Exercise for Smoking Cessation in Postmenopausal Women: A Randomized, Controlled Trial

Cheryl Oncken, Sharon Allen, Mark Litt, Anne Kenny, Harry Lando, Alicia Allen, Ellen Dornelas

Research output: Contribution to journalArticlepeer-review

Abstract

BACKGROUND: Postmenopausal smokers have difficulty quitting smoking and experience considerable weight gain with smoking cessation. We examined whether adjunctive smoking treatment with exercise, compared to a relaxation control condition, could improve cigarette abstinence, decrease cigarettes smoked per day (CPD), and ameliorate changes in body mass index (BMI) in postmenopausal smokers. METHODS: Women (N = 301) signed informed consent and were randomized to treatment at two sites (Universities of Connecticut and Minnesota). We randomized groups of participants to a comprehensive group treatment program that included 12 weeks of varenicline and either a moderate exercise or relaxation component for 6 months. Participants were followed for a year after medication treatment. RESULTS: Overall, 17.3% of patients reported carbon monoxide-verified continuous abstinence for the 9- to 12-week period, and 11.6% reported prolonged abstinence at 1 year, with no significant differences between treatment conditions. CPD reported at study visits showed significant main effects for time in weeks, for site, and for treatment. The Exercise condition reported smoking fewer CPD over time, and that advantage widened over time. In terms of BMI, significant effects for time in weeks, and for the interaction of Week × Treatment condition, reflected gradually increasing BMI in these women over time, but with the increase in BMI slower in the Exercise condition. CONCLUSIONS: Exercise, compared to relaxation, was associated with a reduced BMI and CPD in postmenopausal women, but did not increase end of treatment or prolonged abstinence. Further research is needed to devise exercise programs that increase smoking cessation rates in postmenopausal women. IMPLICATIONS: This study adds to the literature on the effectiveness of a moderate exercise intervention compared to a relaxation control condition as an adjunctive treatment for smoking cessation in postmenopausal women. Our exercise program did not increase end of treatment or prolonged abstinence rates in postmenopausal women; however, there was a beneficial effect on smoking reduction and reduced body mass index. Additional research is needed to devise exercise programs that increase smoking cessation rates in postmenopausal women.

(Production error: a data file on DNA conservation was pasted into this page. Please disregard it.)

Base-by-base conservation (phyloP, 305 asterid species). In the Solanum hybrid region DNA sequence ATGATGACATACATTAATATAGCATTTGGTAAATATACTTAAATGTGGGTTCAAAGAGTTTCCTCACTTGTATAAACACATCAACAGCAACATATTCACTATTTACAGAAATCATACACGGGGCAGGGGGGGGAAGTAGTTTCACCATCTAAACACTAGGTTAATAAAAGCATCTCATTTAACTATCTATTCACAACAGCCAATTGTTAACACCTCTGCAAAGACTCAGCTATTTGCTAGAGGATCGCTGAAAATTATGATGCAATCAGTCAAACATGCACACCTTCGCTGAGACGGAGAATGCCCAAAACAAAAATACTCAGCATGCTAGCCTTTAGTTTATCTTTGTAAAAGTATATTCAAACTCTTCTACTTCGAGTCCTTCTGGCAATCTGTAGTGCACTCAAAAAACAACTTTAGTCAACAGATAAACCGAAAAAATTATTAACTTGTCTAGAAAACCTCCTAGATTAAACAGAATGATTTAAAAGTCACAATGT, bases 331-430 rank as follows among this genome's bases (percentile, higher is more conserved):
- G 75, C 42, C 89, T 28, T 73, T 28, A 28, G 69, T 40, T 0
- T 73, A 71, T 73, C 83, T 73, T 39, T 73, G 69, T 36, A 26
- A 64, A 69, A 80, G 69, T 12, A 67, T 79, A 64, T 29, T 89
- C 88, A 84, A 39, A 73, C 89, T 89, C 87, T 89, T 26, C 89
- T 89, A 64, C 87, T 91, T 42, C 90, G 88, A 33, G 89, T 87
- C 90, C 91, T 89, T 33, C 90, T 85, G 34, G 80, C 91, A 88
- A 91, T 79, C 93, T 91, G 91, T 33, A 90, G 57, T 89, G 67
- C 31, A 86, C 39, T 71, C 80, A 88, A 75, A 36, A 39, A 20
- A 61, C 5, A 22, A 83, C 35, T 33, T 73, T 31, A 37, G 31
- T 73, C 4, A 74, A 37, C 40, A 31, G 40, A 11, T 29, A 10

Original languageEnglish (US)
Pages (from-to)1587-1595
Number of pages9
JournalNicotine & tobacco research : official journal of the Society for Research on Nicotine and Tobacco
Volume22
Issue number9
DOIs
StatePublished - Aug 24 2020

PubMed: MeSH publication types

  • Journal Article
  • Research Support, Non-U.S. Gov't
  • Research Support, N.I.H., Extramural

Fingerprint Dive into the research topics of 'Exercise for Smoking Cessation in Postmenopausal Women: A Randomized, Controlled Trial'. Together they form a unique fingerprint.

Cite this